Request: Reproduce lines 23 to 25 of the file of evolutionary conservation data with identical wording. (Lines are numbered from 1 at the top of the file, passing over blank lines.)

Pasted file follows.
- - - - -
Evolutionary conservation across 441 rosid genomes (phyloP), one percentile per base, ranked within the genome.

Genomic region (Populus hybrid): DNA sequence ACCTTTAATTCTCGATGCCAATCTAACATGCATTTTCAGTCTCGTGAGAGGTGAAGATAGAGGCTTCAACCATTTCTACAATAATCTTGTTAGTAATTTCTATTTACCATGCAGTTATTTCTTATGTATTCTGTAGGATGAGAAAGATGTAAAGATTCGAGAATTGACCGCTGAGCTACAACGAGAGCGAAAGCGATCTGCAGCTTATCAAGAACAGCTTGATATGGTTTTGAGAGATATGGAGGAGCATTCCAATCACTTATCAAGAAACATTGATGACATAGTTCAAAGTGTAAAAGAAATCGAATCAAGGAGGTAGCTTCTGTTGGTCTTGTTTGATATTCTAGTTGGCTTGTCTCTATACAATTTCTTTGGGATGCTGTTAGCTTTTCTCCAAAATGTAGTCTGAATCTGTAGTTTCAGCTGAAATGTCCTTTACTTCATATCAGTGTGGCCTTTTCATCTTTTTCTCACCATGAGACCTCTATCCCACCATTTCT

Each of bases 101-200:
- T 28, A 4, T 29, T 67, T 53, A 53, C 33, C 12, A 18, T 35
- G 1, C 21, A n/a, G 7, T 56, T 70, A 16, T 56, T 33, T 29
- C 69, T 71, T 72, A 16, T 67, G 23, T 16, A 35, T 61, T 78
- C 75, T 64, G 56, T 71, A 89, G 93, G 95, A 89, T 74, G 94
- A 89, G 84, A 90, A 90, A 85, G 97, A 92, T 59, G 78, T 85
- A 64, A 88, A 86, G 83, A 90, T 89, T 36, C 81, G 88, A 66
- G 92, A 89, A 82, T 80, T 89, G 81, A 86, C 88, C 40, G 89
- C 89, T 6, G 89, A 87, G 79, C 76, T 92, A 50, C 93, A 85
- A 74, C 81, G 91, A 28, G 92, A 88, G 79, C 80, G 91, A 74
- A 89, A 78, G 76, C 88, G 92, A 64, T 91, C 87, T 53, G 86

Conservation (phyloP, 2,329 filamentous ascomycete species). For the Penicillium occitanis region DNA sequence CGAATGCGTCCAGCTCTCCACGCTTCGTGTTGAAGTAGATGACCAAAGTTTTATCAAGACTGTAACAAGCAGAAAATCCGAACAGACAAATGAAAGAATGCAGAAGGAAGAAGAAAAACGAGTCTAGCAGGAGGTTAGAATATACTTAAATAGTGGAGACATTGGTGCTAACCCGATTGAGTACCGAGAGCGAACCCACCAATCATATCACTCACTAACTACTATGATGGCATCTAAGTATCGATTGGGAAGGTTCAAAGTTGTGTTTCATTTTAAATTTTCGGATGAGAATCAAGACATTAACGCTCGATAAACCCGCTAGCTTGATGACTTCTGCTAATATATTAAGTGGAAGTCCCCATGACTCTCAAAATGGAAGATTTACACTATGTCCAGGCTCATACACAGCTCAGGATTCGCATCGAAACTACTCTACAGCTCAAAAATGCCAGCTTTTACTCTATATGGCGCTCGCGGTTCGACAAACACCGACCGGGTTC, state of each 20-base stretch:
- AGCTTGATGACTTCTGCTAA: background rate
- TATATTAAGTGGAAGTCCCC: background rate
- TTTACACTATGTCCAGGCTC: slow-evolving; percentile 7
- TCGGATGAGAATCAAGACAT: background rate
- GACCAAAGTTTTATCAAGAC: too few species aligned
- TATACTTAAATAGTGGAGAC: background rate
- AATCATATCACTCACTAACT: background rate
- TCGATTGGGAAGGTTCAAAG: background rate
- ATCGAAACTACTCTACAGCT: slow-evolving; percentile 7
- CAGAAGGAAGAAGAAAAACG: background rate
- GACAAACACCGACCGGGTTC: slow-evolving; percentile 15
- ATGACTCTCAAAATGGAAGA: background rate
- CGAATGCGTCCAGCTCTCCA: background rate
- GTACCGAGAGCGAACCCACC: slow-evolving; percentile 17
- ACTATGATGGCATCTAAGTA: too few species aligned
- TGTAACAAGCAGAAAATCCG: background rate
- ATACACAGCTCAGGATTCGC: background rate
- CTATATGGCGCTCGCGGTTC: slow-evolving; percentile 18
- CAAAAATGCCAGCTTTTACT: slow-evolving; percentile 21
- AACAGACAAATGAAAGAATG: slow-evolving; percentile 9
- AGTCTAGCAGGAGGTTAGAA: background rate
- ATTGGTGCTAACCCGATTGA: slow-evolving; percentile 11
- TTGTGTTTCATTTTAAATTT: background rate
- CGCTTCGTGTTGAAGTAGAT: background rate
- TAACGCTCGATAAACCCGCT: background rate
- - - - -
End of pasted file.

- ATCGAAACTACTCTACAGCT: slow-evolving; percentile 7
- CAGAAGGAAGAAGAAAAACG: background rate
- GACAAACACCGACCGGGTTC: slow-evolving; percentile 15